But what most people may not realize is that you can also find Ubuntu support from other Linux support vendors. Sometimes this can even happen locally, from local Linux support firms. In other examples, support may be provided by national firms that offer assistance with a wide variety of distributions. Finding the right solution for you will depend largely on your budget and preference.
On the flip side of this, finding paid support for casual Ubuntu users who aren't part of a business isn't always an attractive option. Unless you need ongoing assistance, you may find paid support to be cost prohibitive. In cases like this, it's recommended you seek out a local Linux user group for assistance, since they'll be able to offer you help at no cost.
When it comes to seeking or offering Ubuntu support, most of us may not have any idea what software we'd use to offer remote assistance. While Windows has made their option readily accessible, even across the Internet, Ubuntu only offers a remote tool best suited for LAN work.
Now this isn't to say that a method using VNC over SSHisn't possible for remote access over the Web, rather that Ubuntu users would be better suited to use applications not provided by default to tackle this task.
If you do opt to go this route, I'd recommend utilizing something such as DynDNS to make connecting to remote computers over the Web a lot easier.
For someone wishing to use an easy to use out-of-the-box remote support solution, I'd recommend looking to Team Viewer or Chrome Remote Desktop. Either of these two options will make cross platform remote support incredibly simple, bypassing NAT through routers and anything else you throw at it.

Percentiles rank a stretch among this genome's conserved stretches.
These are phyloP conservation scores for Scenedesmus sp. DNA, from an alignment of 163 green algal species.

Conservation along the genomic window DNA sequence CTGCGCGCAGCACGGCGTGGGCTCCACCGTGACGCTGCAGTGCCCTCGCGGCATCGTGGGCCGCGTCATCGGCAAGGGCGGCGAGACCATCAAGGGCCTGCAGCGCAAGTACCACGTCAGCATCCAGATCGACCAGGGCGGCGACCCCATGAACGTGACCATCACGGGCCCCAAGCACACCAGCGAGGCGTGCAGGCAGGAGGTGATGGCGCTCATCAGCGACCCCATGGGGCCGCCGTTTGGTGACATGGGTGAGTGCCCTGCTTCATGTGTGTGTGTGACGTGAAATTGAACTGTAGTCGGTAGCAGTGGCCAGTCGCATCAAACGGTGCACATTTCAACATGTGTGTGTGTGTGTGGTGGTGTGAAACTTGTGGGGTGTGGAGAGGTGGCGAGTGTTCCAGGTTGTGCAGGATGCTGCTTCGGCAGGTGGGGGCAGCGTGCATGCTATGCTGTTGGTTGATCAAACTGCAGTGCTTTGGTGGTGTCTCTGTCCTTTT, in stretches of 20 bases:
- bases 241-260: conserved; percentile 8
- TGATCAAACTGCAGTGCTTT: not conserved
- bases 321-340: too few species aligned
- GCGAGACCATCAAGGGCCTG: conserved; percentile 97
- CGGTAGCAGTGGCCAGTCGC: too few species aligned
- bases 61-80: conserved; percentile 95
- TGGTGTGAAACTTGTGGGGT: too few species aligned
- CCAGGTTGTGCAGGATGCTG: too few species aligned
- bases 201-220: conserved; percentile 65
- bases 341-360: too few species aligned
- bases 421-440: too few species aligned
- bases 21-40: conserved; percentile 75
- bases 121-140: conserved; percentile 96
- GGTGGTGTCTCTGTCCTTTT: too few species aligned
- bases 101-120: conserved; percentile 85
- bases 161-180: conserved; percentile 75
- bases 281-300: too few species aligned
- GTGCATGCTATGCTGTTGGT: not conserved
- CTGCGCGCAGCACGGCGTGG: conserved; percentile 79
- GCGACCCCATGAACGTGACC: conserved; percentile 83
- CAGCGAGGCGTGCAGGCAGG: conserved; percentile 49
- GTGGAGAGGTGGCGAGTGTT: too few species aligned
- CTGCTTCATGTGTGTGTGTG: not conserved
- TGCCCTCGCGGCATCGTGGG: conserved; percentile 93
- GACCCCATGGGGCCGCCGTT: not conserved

If instead, you'd prefer to lean on an enterprise Ubuntu support, you might consider a Bomgar appliance, which will make enterprise level Ubuntu support simple and reliable. The other enterprise remote support tool I'd recommend is called iTivity. It's cost effective, secure and easy enough for your IT manager to get running quickly.
You may have noticed I completely glossed over IRC support in this article. The reason for this is because the same practices for forums apply to the IRC as well. It’s as simple as that.
Going forward, finding the best Ubuntu support for your needs, really comes down to how much support you're looking for. For the casual Ubuntu enthusiast, using the advice given above for support will generally yield good results. Just remember to use Google first, then ask your question in the forums if no helpful answer is found.
And for enterprise Ubuntu support, make sure you consider each of your options. Sticking with Canonical does seem like the most obvious answer here, but as you learned in this article, don't discount other Linux support specialists as they, too, can provide you with enterprise grade support that can still meet your IT department's budget.